Test Patterns

Experimental Ideas for Electronic Music


Welcome to Test Patterns – a site dedicated to experimental techniques in electronic music.

Test Patterns will document experimental methods for creating electronic music using a Windows PC.  The emphasis will be on using freeware and open software wherever possible.

The Obligatory Manifesto

The most important musical instrument of the 20th Century may well have been the microphone. The most important musical instrument of the 21st Century may prove to be the computer.”
John Luther Adams – ‘In Search of an Ecology of Music’

In creating the sound installation The Place Where You Go to Listen, John Luther Adams employs computers and information processing to capture the forces of nature at work in our world in real time. His intention was to create a dynamic musical analogue of nature and to present it to the listener who would experience it as a living organism. As he writes: “ The Place Where You Go to Listen… is not a sequence of musical events and lighting scenes. It is a dynamic system of visible and audible forces interacting in a constantly changing environment; a self-contained world connected to and resonating with the real world.” This approach, informed by Adams’ ecological awareness as well as his musical ambitions, brings together at once two important trends in contemporary music that are worth examining in light of this work.

The first trend is that acoustic music as we have known it for the last 400 years is in trouble. Symphonies have failed or have become embroiled in protracted labor disputes. The attendance at formal musical events is down and the demographics of those going are not encouraging. The big musical institutions are increasingly at risk and struggle for grants and donations to survive. Acoustic musicians are finding it increasingly difficult to make a living from their art and music in education is diminishing. Indeed, the entire edifice looks a bit like the 19th century itself: the acoustic musician – like a barrel maker, blacksmith or sail maker – must spend years to learn his craft and then spend 6 hours a day in practice to be proficient. The playing of a symphony might require 100 such individuals – hardly a cost-effective paradigm. As a result, those musical pieces that are known to reliably draw an audience are most often heard in performance, with the interpretation of older works seen as a higher calling than the creation of new music. To put it more strongly: new music is not seen as a contemporary art form.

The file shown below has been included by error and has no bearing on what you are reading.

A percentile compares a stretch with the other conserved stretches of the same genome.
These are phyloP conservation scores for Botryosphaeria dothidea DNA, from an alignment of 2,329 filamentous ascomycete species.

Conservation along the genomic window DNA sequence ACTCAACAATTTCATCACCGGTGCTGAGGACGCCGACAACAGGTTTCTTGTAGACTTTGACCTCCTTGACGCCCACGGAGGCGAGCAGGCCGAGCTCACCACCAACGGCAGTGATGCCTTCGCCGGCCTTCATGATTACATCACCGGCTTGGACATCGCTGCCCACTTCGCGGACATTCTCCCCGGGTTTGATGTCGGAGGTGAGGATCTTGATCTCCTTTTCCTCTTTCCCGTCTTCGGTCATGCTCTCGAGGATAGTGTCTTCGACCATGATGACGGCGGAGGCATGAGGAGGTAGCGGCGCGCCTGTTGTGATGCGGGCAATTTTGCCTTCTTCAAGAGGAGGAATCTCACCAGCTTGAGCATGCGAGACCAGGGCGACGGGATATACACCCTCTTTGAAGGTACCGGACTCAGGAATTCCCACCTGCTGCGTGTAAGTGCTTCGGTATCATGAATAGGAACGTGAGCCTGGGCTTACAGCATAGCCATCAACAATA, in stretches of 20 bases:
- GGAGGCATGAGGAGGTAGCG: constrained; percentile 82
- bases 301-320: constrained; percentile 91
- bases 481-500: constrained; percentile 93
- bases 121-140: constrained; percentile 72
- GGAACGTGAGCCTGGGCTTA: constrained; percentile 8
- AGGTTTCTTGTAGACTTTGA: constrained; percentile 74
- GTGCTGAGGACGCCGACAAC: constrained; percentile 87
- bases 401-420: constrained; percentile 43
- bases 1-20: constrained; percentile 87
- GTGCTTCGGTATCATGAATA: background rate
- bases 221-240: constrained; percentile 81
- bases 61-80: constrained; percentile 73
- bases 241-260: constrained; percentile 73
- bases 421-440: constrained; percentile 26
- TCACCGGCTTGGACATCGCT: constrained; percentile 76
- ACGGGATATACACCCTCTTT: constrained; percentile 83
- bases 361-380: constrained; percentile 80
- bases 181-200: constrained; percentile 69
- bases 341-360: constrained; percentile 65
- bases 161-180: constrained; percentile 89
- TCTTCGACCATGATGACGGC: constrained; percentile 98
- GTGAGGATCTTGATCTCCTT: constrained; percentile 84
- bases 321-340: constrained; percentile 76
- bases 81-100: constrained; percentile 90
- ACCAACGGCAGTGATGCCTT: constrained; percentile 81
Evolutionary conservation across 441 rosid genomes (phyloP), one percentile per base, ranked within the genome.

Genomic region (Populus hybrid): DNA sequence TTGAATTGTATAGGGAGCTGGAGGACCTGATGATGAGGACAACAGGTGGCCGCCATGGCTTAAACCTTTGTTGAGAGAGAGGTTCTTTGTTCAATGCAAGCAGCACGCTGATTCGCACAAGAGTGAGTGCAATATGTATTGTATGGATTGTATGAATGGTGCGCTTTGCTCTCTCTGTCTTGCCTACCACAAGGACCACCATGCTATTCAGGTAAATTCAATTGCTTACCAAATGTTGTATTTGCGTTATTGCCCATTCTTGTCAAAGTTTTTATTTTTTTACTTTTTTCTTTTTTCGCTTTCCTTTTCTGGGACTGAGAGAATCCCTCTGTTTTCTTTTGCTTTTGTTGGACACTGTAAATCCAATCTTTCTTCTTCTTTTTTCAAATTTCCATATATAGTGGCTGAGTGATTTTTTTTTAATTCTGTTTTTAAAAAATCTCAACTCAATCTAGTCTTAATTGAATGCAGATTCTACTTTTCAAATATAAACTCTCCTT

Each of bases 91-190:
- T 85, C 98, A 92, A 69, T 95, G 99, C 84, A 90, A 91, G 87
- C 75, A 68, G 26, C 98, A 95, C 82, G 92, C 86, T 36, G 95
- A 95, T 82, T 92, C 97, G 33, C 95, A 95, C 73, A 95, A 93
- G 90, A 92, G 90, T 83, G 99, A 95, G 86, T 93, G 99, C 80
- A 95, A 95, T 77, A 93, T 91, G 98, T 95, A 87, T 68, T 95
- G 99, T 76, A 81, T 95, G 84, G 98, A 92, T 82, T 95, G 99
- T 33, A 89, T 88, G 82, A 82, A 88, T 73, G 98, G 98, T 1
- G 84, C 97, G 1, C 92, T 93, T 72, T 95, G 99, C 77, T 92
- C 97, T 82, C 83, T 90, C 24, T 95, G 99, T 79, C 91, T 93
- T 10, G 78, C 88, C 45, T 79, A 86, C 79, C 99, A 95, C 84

The second trend is that the value of recorded music has diminished because of digital technology. It is possible to easily download or stream music without reducing the supply of the recording medium – there is no longer any compelling need for plastic CDs or vinyl records – so the supply-demand equation has been broken, driving the price of music to zero. Add to this the habits of busy people listening to music from ear-buds instead of at the concert hall and the mounting of a live performance – with all its attendant costs – becomes increasingly difficult. This has added to the pressure on performing musicians – they are priced out of a market that has driven the perceived monetary value of music to zero.

But digital technology and the Internet have also opened up new opportunities for music, as demonstrated by The Place Where You Go to Listen. The first is that music does not need to be recorded – it can be uniquely created and distributed in real time. The Adams piece uses natural phenomena as the driving element, but why not the unique data that civilization creates each day? Freeway speeds, stock market prices, airline schedules – all sorts of data are out there and a new music art form that can capture this digital pulse is waiting to be developed.

The Place Where You Go to Listen opened in 2006 and was a well-funded, solidly designed effort that was sponsored by the Museum of the North. It occupies an entire room on the second floor of the museum, utilized expensive data gathering systems and had to be specially constructed to optimize the acoustics.

In 2014 the technology to create and distribute a similar piece just might be inside your laptop – and that is what Test Patterns intends to explore.